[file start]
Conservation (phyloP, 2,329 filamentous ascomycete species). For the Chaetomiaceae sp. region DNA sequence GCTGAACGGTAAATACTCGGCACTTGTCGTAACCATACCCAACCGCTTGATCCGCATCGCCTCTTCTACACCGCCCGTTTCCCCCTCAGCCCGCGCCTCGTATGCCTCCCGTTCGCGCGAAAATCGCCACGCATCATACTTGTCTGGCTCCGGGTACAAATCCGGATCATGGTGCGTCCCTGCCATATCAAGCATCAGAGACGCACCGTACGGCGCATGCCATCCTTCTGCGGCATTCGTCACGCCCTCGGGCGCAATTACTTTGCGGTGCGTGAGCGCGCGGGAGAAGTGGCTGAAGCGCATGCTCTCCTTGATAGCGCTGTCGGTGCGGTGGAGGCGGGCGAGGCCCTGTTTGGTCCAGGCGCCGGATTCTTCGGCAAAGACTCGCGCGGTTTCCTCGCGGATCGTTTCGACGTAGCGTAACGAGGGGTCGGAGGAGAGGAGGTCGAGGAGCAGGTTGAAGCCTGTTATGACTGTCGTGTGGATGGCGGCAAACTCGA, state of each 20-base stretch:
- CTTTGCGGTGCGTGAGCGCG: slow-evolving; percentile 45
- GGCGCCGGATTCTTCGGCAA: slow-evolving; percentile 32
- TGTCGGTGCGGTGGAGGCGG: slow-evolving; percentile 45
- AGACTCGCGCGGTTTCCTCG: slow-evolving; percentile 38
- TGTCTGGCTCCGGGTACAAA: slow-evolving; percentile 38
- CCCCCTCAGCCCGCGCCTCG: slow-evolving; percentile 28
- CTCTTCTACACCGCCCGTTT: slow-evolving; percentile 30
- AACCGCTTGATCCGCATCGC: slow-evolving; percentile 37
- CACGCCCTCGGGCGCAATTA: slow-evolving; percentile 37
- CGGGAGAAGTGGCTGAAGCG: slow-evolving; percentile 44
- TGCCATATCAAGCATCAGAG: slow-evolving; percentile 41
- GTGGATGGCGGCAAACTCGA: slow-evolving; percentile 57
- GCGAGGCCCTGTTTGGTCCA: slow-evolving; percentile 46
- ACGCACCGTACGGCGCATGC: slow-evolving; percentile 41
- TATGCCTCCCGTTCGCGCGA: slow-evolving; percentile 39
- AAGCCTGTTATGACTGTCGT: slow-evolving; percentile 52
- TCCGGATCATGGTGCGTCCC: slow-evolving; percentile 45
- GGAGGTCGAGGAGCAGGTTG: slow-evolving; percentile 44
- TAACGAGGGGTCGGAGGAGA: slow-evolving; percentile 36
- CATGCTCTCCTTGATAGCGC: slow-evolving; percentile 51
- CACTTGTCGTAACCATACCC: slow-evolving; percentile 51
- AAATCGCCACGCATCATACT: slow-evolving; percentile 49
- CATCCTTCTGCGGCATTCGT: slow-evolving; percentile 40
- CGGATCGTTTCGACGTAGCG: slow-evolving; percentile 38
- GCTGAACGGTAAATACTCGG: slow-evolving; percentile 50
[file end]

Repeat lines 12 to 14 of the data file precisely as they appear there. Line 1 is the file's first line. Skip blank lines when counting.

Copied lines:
- TGCCATATCAAGCATCAGAG: slow-evolving; percentile 41
- GTGGATGGCGGCAAACTCGA: slow-evolving; percentile 57
- GCGAGGCCCTGTTTGGTCCA: slow-evolving; percentile 46